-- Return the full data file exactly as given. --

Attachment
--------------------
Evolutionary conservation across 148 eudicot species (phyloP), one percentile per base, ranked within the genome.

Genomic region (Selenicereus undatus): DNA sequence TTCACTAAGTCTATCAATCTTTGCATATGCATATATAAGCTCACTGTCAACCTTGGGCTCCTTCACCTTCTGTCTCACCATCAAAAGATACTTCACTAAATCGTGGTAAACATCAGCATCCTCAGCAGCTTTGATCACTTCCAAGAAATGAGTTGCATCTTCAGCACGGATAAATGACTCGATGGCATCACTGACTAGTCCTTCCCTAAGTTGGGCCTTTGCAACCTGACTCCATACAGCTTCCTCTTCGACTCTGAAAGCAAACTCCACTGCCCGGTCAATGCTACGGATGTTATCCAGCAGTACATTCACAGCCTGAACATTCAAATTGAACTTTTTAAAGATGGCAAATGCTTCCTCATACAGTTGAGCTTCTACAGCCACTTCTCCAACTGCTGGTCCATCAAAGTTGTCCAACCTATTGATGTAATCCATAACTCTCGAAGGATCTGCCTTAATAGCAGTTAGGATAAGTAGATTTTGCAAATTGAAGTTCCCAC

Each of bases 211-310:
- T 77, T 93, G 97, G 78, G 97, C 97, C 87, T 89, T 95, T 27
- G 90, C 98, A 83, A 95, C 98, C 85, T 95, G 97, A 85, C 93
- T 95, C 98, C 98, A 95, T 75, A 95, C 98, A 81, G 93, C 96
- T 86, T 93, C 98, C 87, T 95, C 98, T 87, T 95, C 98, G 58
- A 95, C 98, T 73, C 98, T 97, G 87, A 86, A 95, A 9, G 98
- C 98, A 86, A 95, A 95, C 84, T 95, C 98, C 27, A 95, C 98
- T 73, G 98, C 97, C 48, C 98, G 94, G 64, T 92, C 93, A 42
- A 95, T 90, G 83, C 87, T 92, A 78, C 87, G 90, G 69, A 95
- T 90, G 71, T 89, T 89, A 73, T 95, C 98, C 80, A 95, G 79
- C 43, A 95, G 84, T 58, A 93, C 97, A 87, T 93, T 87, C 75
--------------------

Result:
Evolutionary conservation across 148 eudicot species (phyloP), one percentile per base, ranked within the genome.

Genomic region (Selenicereus undatus): DNA sequence TTCACTAAGTCTATCAATCTTTGCATATGCATATATAAGCTCACTGTCAACCTTGGGCTCCTTCACCTTCTGTCTCACCATCAAAAGATACTTCACTAAATCGTGGTAAACATCAGCATCCTCAGCAGCTTTGATCACTTCCAAGAAATGAGTTGCATCTTCAGCACGGATAAATGACTCGATGGCATCACTGACTAGTCCTTCCCTAAGTTGGGCCTTTGCAACCTGACTCCATACAGCTTCCTCTTCGACTCTGAAAGCAAACTCCACTGCCCGGTCAATGCTACGGATGTTATCCAGCAGTACATTCACAGCCTGAACATTCAAATTGAACTTTTTAAAGATGGCAAATGCTTCCTCATACAGTTGAGCTTCTACAGCCACTTCTCCAACTGCTGGTCCATCAAAGTTGTCCAACCTATTGATGTAATCCATAACTCTCGAAGGATCTGCCTTAATAGCAGTTAGGATAAGTAGATTTTGCAAATTGAAGTTCCCAC

Each of bases 211-310:
- T 77, T 93, G 97, G 78, G 97, C 97, C 87, T 89, T 95, T 27
- G 90, C 98, A 83, A 95, C 98, C 85, T 95, G 97, A 85, C 93
- T 95, C 98, C 98, A 95, T 75, A 95, C 98, A 81, G 93, C 96
- T 86, T 93, C 98, C 87, T 95, C 98, T 87, T 95, C 98, G 58
- A 95, C 98, T 73, C 98, T 97, G 87, A 86, A 95, A 9, G 98
- C 98, A 86, A 95, A 95, C 84, T 95, C 98, C 27, A 95, C 98
- T 73, G 98, C 97, C 48, C 98, G 94, G 64, T 92, C 93, A 42
- A 95, T 90, G 83, C 87, T 92, A 78, C 87, G 90, G 69, A 95
- T 90, G 71, T 89, T 89, A 73, T 95, C 98, C 80, A 95, G 79
- C 43, A 95, G 84, T 58, A 93, C 97, A 87, T 93, T 87, C 75